In summary, these data demonstrate that HFHS-diet leads to disturbances to PV neurons, PNNs and microglia in an age- and regionally distinct manner, with effects on PV neuron and PNNs numbers being more pronounced within the adult hippocampus, and some resilience to microgliosis in the hippocampus of adolescent mice. Moreover, we observed protracted changes in PV cell density, PNNs and microglia in the PrL and IL PFC outside of the expected peri-adolescent period, suggesting that these cellular populations continue to develop in these regions. Further studies should investigate the sex-dependent effects of HFHS diets across development, whereby notable sex differences in the PFC has been observed in microglia morphology following immune challenges83, PNN numbers84, and in adult rats fed high fat diets27. While changes in PNNs and PV neurons have been reported in animal models and humans with neuropsychiatric conditions54, the functional significance of these changes remain to be delineated with respect to dietary challenges—including obesity. Further studies utilising proteomics as well as whole-transcriptome sequencing will provide more in-depth molecular characterisation of how brain regions are affected by different nutritional states and help pin-point developmental windows of vulnerability. Moreover, measurement of MMP activity in the brain will provide insight into how in obesity could be altering microglia activity and the integrity of PNNs. Critically, a better understanding of the functional relationship between microglia, neurons and PNNs during sensitive windows of neurodevelopment such as adolescence, during ageing and in neuropathological states will provide innovative therapeutic strategies to prevent cognitive decline.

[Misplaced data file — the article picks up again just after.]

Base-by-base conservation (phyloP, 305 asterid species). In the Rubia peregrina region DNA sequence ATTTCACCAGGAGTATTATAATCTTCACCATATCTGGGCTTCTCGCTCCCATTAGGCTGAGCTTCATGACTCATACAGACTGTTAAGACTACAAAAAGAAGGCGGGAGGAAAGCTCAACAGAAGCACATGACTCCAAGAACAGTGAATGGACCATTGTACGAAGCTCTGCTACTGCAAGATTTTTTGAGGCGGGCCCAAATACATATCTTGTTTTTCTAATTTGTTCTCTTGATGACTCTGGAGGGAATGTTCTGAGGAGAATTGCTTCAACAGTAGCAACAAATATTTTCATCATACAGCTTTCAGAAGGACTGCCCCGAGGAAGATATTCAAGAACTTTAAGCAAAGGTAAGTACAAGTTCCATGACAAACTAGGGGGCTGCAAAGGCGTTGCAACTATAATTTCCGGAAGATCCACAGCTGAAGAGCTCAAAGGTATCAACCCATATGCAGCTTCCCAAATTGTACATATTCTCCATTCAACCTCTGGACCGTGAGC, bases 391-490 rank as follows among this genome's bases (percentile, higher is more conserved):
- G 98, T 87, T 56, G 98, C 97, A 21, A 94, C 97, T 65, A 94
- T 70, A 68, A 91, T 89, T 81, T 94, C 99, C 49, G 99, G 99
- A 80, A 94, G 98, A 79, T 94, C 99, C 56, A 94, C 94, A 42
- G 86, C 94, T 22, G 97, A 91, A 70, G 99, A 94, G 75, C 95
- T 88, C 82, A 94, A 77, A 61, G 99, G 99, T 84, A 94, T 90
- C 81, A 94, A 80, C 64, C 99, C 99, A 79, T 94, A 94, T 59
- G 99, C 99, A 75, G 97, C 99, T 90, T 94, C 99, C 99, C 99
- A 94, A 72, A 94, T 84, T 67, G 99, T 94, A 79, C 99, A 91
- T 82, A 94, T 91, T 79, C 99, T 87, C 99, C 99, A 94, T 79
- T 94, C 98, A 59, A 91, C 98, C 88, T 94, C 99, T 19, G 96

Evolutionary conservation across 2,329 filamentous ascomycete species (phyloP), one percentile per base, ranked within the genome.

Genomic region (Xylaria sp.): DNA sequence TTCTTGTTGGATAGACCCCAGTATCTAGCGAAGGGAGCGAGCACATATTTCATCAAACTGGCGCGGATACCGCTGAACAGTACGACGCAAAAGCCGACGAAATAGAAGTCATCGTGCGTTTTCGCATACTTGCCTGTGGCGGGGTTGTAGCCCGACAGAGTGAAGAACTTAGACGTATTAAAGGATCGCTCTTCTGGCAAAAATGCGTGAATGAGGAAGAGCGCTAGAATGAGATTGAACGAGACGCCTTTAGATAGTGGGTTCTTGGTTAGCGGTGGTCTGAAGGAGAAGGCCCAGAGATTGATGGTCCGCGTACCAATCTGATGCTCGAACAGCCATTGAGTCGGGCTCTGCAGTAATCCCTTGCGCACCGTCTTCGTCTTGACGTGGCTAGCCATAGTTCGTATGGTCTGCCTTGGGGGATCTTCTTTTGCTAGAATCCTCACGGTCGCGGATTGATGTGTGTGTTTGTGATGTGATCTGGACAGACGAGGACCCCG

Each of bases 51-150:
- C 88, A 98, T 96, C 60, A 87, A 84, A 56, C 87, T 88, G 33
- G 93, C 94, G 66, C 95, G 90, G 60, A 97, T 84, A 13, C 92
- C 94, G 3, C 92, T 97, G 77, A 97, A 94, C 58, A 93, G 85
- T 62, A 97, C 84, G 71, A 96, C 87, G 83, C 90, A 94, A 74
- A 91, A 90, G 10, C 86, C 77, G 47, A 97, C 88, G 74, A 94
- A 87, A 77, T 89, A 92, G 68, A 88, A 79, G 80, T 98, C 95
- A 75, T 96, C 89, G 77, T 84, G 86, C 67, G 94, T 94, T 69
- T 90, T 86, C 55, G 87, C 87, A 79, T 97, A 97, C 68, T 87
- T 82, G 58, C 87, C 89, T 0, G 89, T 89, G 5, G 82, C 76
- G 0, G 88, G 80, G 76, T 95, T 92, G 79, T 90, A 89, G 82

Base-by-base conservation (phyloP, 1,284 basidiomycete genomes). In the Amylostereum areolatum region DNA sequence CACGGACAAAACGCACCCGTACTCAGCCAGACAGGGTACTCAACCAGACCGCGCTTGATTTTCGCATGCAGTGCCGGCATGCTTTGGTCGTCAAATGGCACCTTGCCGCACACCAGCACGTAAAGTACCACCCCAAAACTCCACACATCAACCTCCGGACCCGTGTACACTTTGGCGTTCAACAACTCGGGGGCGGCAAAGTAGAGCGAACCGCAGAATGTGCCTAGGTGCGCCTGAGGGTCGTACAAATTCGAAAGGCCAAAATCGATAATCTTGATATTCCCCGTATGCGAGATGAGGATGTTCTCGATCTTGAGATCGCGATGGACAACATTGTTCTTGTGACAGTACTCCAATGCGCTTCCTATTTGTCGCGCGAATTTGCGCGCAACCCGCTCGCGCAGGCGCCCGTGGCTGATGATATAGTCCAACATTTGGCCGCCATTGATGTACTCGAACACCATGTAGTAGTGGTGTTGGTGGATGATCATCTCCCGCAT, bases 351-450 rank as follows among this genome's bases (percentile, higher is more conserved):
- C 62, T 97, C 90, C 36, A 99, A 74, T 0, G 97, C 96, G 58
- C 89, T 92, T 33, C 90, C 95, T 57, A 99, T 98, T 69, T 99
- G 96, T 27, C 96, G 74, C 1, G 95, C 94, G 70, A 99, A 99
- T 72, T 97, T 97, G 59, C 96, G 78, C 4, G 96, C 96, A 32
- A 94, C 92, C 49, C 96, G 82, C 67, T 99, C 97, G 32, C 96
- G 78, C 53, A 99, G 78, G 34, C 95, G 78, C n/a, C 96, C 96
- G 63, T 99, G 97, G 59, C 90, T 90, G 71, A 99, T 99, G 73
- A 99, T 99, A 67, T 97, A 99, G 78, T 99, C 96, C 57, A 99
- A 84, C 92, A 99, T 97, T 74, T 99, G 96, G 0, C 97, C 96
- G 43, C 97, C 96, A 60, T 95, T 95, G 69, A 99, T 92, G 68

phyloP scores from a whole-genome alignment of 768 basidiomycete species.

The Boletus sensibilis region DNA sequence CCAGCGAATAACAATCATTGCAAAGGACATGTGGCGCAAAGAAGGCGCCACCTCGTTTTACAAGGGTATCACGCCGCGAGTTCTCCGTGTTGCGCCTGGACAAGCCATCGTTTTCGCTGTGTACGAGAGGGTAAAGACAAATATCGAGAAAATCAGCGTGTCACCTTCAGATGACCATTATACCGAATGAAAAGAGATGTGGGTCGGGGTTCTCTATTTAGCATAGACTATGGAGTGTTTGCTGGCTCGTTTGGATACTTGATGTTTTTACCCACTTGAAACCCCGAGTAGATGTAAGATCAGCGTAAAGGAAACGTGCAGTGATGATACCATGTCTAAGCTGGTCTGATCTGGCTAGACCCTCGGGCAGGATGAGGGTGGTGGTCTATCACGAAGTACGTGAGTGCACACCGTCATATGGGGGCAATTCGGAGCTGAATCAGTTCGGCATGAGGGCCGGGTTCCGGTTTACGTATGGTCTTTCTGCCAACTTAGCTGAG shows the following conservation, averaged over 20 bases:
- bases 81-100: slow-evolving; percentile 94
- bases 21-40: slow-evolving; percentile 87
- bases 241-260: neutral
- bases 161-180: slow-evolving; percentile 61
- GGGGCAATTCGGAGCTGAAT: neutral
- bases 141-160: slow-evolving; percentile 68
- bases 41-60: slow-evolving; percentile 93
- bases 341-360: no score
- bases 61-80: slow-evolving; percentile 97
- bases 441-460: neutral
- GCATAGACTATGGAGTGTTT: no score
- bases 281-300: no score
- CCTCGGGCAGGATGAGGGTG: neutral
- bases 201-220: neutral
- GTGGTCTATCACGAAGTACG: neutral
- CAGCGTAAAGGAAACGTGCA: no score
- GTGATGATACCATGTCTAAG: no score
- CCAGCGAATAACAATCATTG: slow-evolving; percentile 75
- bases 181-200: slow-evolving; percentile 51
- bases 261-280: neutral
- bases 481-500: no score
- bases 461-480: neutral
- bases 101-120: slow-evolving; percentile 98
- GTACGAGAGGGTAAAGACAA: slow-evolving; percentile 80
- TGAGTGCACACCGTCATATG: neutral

Methods

Animals and housing